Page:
Fire expert: Mount Rushmore fireworks display ill advised
A July 3 fireworks display planned at the Mount Rushmore National Memorial would be “ill advised” because of the abnormally dry conditions and risk of summer wildfires, a fire expert said.
RAPID CITY, S.D. (AP) — A July 3 fireworks display planned at the Mount Rushmore National Memorial would be “ill advised” because of the abnormally dry conditions and risk of summer wildfires, a fire expert said.
The event could attract as many as 75,000 people, and President Donald Trump said he plans to attend.
Bill Gabbert, the former fire management officer for Mount Rushmore and six other national parks in the region, said shooting fireworks over the extremely flammable ponderosa pine forest should not be done.
“Burning debris, the burning embers and unexploded shells fall into a ponderosa pine forest and ponderosa pine is extremely flammable,” said Gabbert.
The Black Hills fell 30% to 50% short of moisture compared to the long-term precipitation average for the region in April and May, the Rapid City Journal reported. Long-range forecasts for June indicate that hotter and drier-than-average conditions will continue until July.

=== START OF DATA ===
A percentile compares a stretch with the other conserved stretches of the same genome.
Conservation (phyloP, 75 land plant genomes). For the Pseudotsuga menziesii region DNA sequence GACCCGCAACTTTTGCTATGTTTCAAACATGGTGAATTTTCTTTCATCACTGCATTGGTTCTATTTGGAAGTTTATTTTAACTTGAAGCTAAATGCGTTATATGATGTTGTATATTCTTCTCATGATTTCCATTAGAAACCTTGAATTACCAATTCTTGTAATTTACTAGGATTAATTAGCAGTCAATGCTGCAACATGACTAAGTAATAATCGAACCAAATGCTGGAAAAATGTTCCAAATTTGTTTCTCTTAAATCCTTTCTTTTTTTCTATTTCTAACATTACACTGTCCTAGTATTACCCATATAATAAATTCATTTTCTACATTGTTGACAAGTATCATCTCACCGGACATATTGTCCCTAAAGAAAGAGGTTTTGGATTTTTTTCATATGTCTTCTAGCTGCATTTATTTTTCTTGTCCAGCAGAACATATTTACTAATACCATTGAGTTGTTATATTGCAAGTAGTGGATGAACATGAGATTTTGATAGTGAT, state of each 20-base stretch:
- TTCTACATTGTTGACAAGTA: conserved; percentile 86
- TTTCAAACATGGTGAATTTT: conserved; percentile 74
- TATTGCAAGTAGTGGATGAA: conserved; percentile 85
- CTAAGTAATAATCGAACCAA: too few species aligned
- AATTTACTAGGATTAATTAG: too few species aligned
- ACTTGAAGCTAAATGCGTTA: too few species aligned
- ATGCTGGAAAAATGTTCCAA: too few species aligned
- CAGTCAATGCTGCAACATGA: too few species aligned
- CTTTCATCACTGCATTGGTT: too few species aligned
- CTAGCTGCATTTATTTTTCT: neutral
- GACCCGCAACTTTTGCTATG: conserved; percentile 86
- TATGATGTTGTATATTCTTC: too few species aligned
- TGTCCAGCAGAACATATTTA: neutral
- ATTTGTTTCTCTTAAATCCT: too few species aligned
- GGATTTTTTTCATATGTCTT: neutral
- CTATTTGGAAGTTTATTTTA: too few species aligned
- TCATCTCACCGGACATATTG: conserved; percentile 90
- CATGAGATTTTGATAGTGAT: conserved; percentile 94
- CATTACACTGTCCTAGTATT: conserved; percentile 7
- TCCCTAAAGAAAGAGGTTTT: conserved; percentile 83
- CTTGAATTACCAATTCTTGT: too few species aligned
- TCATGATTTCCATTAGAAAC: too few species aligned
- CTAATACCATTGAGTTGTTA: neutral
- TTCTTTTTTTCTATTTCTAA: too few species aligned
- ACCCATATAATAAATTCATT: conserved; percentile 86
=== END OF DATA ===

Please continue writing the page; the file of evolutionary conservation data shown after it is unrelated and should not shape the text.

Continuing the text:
The U.S. Drought Monitor recently labeled nearly all of southwestern South Dakota, including most of the Black Hills, as “abnormally dry.”
The fireworks display at Mount Rushmore to celebrate Independence Day has not happened since 2009, when it was ended because of fire danger after a pine beetle infestation.
The National Park Service, which manages the memorial, has determined that launching fireworks at Mount Rushmore would pose only a slight fire risk.
Republican Gov. Kristi Noem’s communications director, Ian Fury, said the park service has taken several precautions, including performing an environmental assessment and conducting a large controlled burn within the memorial’s borders in April.